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The other shoe has finally dropped on one lovelorn exec.
The former chief financial officer of a high-end Massachusetts shoe maker has been sentenced to almost six years in prison for embezzling $30 million to help finance the career ambitions of a one-time TV newscaster he had fallen for.
Richard Hajjar, 65, admitted he had secretly siphoned millions from the coffers of The Alden Shoe Company, the nearly 150-year-old cobbler where he had been a trusted employee for more than 30 years.
Hand-crafted leather shoes made by the company routinely sell for $800 or more.
Prosecutors say Hajjar began dipping into company funds in 2012, not long after meeting Bianca de la Garza, a long-time Boston-area news anchor who was looking to launch a TV talk show.
The two had been introduced by New England Patriots head coach Bill Belichick’s long-time girlfriend, Linda Holliday, at a party thrown by the couple, according to Boston magazine. Holliday would later write a letter in support of Hajjar during his sentencing negotiations, calling him a devoted and kind person, court records showed.
“I know Rick truly loved and believed in this woman,” Holliday wrote.
Unrequited love at first sight
A person familiar with the matter said Hajjar fell head over heels for de la Garza, but that the relationship never became anything more than platonic.
De la Garza has strenuously denied in the past that the pair was ever romantic and has denied knowing that the money Hajjar spent on her had been stolen. Her lawyer declined to comment.
Over the next seven years, prosecutors say Hajjar began stealing more and more from the family-run business, using significant portions of the cash to buy expensive gifts, jewelry, cars and trips for de la Garza, including a $1.1 million apartment in New York.
He also wrote checks for millions of dollars to help finance the production of a regional talk show she wanted to launch called “Bianca Unanchored,” which ceased production after just a year, prosecutors said. Hajjar also used the stolen cash to fund a skin care line de la Garza tried to launch.
The pair became well known on the party circuit in Nantucket, where they hosted parties at a lavish weekend home Hajjar had purchased.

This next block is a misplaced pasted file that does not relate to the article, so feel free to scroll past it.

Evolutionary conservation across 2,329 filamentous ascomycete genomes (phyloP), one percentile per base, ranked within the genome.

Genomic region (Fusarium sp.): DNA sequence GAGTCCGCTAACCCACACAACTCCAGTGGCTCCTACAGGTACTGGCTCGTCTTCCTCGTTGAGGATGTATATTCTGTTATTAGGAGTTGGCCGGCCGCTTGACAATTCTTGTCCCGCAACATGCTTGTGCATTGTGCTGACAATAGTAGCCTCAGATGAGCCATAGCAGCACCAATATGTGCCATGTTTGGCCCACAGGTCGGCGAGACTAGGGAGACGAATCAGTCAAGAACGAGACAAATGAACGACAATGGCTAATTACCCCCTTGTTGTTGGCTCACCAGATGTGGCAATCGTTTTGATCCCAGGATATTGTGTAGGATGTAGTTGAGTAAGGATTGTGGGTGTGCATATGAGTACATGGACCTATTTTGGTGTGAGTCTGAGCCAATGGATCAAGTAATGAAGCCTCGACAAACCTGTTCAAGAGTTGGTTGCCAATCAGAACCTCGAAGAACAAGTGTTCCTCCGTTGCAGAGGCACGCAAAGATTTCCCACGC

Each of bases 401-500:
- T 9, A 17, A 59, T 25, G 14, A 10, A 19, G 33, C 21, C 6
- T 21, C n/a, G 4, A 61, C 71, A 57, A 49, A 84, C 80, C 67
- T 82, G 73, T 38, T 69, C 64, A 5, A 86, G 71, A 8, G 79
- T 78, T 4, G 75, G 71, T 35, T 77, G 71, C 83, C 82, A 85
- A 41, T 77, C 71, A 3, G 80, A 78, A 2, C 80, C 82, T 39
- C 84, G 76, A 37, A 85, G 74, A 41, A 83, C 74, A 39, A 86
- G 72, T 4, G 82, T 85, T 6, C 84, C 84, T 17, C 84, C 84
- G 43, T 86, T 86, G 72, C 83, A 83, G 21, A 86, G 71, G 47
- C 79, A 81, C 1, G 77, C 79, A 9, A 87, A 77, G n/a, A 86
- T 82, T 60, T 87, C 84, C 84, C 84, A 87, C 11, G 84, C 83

Prosecutors say Hajjar managed to cover up the theft by dipping into a rarely used cash reserve fund that the Tarlow family, which owned the company, maintained. Hajjar then would draw from a line of credit to refill the fund during annual accounting reviews. Eventually, Hajjar would open a new line of credit for $8 million that he drained.
When the family decided to redistribute some of the reserve cash for estate planning purposes, Hajjar began stalling and then eventually stopped showing up to work, according to a civil suit the Tarlows filed in state court in Massachusetts. When they began examining the accounts, they realized the money was gone and brought in forensic accountants, the suit said.
He believed in her
Hajjar’s attorney, Daniel Conley, said his client truly believed that de la Garza’s efforts would be successful and that he would be able to return the money to the Tarlows, but the theft quickly spiraled out of control.
“He feels terrible about what the company and the family had to go through,” Conley said. “From the moment the theft was discovered, Rick accepted the consequences and he is very remorseful about what he did.”
He said his client has paid back around $4 million to the Tarlow family. As part of Hajjar’s plea agreement, he is required to pay restitution of $34 million.
Messages left with lawyers for Alden and for the company’s president, Arthur Tarlow, Jr., weren’t immediately returned.
The company also filed a civil suit against de la Garza hoping to recoup the money that had been spent on her projects and on gifts for her. The two sides reached a confidential settlement in May, according to court filings.